7 tax tips cannabis cultivators should know

7 tax tips cannabis cultivators should know

Minimize your tax burden and avoid regulatory pitfalls. Tax season is a stressful period for any business, but often more so for cannabis operations. Reconciling annual income, expenses (both those related to the cost of goods sold (COGS) and indirect costs), and excise taxes to determine what you owe to state and federal collectors can be time-consuming and often involves many team members.

Not only that, cannabis businesses are taxed on gross profit, not net revenue, increasing their tax burdens in an already onerous market landscape. (This is thanks to Internal Revenue Code Section 280E, which prohibits cannabis businesses from taking itemized business deductions. 280E limits deductions for cannabis cultivators to COGS, therefore they are taxed on gross profit.)

To help lighten the mental burden, Cannabis Business Times spoke with tax experts with years of experience working with cannabis operators to collect their insights and advice on how cannabis cultivators can reduce their tax burdens and avoid failing an income tax audit.

1. Consider the Employee Retention Credit (ERC).

The Employee Retention Credit (ERC) is not an income tax credit, therefore it falls outside the 280E limitations on income tax. Instead, the ERC is a payroll tax credit that applies to qualifying businesses that “continued to pay employees while shut down due to the COVID-19 pandemic or had significant declines in gross receipts from March 13, 2020, to Dec. 31, 2021,” per the Internal Revenue Service. Businesses with 500 or fewer employees that were impacted by a government shutdown order or whose revenue declined by 20% or more for any quarter in the qualifying period can apply.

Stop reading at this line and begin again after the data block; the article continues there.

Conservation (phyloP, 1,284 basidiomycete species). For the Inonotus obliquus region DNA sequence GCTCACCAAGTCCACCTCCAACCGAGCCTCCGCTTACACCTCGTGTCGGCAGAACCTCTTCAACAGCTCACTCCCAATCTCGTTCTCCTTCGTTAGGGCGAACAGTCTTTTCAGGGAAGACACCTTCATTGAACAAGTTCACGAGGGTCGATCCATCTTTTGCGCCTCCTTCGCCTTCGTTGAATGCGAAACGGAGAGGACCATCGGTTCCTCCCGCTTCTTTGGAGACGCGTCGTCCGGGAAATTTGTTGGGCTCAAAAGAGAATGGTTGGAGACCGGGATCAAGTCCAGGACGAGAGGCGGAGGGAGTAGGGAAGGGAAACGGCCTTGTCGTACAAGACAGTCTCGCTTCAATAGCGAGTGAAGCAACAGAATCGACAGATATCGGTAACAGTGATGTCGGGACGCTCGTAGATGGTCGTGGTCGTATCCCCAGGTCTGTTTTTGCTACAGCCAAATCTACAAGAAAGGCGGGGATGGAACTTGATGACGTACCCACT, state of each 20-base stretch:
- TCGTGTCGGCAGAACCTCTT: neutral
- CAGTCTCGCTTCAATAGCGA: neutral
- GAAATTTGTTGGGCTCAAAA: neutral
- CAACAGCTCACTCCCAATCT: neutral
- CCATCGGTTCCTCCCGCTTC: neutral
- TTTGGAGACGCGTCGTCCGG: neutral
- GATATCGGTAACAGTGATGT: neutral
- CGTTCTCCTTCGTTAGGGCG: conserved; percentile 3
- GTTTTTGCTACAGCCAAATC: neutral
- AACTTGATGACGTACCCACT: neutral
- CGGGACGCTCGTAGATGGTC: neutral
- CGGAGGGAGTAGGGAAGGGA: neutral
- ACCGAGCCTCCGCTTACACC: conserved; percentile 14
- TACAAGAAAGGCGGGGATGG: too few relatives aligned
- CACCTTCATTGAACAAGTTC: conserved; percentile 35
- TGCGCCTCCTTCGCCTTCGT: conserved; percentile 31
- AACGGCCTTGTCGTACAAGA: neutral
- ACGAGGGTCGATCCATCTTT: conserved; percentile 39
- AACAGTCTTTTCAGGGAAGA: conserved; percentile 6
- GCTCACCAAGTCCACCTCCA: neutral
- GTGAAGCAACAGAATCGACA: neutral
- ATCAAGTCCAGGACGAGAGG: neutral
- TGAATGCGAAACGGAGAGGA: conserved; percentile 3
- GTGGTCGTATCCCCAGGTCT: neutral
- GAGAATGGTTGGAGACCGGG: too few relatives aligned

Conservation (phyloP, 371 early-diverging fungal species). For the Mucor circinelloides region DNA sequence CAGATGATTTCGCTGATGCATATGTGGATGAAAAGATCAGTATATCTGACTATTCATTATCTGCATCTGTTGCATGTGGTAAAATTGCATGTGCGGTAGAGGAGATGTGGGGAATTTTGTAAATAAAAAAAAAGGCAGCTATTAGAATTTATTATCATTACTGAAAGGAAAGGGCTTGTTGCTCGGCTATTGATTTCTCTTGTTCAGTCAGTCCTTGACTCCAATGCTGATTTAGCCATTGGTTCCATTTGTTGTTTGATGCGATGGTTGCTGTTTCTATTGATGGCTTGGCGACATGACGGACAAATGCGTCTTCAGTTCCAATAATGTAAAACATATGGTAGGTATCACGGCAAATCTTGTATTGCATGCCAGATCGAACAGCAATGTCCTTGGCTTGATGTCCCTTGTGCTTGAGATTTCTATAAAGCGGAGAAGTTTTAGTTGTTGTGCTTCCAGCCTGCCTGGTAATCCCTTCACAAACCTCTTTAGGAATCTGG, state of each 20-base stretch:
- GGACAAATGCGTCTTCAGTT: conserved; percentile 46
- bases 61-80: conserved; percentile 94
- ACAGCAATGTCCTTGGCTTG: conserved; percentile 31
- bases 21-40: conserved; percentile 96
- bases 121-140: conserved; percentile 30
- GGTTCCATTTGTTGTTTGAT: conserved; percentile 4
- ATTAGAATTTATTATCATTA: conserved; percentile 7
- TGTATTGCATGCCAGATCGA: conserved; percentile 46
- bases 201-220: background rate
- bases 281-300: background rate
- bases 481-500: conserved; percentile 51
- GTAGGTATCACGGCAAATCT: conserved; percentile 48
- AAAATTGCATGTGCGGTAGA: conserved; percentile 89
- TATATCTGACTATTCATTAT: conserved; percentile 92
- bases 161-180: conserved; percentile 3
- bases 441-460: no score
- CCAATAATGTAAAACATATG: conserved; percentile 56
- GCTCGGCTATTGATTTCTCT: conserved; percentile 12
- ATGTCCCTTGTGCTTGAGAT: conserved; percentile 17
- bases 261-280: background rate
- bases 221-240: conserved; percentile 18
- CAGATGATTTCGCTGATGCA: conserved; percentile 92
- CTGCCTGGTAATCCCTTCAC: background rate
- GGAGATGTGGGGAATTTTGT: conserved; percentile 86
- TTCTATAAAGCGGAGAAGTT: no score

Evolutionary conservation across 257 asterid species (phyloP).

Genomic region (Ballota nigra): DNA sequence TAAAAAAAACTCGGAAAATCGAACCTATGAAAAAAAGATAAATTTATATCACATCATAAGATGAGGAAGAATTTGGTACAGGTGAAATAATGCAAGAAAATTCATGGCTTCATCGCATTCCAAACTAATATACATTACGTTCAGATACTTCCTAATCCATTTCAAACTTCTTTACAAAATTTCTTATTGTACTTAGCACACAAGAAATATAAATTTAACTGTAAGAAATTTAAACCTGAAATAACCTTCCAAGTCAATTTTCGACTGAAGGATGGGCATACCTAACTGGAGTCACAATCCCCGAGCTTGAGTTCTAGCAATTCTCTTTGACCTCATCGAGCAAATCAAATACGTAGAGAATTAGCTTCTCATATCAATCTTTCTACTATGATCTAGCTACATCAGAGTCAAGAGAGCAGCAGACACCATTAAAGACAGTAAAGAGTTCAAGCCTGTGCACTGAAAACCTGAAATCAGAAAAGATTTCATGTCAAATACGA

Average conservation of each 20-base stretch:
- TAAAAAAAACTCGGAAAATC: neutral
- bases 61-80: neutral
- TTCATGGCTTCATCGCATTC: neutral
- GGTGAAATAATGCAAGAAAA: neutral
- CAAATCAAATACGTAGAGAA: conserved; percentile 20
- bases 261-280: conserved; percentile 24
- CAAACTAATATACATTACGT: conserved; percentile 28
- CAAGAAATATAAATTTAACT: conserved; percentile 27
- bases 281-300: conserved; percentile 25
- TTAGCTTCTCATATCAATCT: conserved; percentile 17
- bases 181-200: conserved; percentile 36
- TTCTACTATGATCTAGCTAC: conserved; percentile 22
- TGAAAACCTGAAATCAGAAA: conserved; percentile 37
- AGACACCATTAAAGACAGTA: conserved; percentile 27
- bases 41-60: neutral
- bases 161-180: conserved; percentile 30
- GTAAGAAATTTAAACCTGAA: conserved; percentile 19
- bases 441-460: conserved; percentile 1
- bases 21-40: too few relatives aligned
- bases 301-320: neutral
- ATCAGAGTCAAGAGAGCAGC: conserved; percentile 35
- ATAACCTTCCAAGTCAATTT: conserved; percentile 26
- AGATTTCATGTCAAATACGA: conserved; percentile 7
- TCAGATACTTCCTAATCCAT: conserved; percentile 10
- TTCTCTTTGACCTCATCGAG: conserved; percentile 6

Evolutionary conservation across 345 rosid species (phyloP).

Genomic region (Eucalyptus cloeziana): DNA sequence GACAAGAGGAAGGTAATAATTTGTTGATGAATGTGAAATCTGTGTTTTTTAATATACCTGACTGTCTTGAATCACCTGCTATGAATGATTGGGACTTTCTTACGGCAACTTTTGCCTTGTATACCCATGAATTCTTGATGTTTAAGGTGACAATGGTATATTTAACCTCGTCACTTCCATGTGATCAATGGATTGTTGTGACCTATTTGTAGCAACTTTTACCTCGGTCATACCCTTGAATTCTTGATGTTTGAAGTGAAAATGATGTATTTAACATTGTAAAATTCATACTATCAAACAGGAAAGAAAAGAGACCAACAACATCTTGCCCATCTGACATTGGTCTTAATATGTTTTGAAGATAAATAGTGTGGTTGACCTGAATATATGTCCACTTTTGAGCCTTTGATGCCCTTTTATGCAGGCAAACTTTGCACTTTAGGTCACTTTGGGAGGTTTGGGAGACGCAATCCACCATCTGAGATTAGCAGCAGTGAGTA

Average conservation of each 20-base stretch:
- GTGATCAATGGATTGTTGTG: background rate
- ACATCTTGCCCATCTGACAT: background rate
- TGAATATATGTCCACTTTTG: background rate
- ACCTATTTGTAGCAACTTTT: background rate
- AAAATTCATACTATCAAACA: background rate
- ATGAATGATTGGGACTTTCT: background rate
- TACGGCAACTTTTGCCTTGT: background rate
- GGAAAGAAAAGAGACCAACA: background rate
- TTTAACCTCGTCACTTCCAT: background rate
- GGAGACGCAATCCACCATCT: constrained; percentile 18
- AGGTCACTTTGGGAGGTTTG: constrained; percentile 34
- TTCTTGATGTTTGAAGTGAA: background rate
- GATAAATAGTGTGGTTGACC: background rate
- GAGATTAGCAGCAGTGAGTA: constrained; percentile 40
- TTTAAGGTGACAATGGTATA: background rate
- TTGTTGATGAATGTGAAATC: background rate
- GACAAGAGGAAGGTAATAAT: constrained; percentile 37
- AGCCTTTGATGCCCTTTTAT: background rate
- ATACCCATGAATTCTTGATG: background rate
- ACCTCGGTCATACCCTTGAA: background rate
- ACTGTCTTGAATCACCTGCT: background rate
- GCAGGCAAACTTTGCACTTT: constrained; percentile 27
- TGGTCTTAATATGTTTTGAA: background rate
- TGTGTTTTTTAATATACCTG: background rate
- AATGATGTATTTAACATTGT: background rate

While the credit won’t have a direct impact on income tax filings, applying for and receiving this credit can reduce a business’s overall tax burden. (You can apply for these retroactively for tax years 2020 and 2021.)

“One of the things that many people are going back and doing now is … applying for, receiving the ERC, and not having problems keeping it,” says Katye Maxson-Landis of Moxy Accounting. Because cannabis businesses were deemed essential businesses during the pandemic-related shutdowns, tax experts agree that cannabis businesses can make a good argument for why they are eligible to receive this credit, and not be among penalized businesses that took the credits but did not abide by the terms.

ERCs that involve higher dollar amounts could attract additional scrutiny from federal authorities, however, either before or after they are issued, according to Maxson-Landis.

2. Maximize deductions …

Many cultivators understand what COGS can be deducted from their gross profit (revenue minus COGS) under 280E: lighting and fertigation equipment (and the energy costs associated with those systems), cultivation team salaries, the portion of rent dedicated to areas for cultivation activities, as well as certain post-harvest costs like trimming equipment, preroll manufacturing, and salaries of those related employees. Since they bear the bulk of the production costs, cultivators are the best-positioned group to make those COGS deductions out of any plant-touching business in the cannabis supply chain.

Continue reading.

Photo by Jeff W on Unsplash



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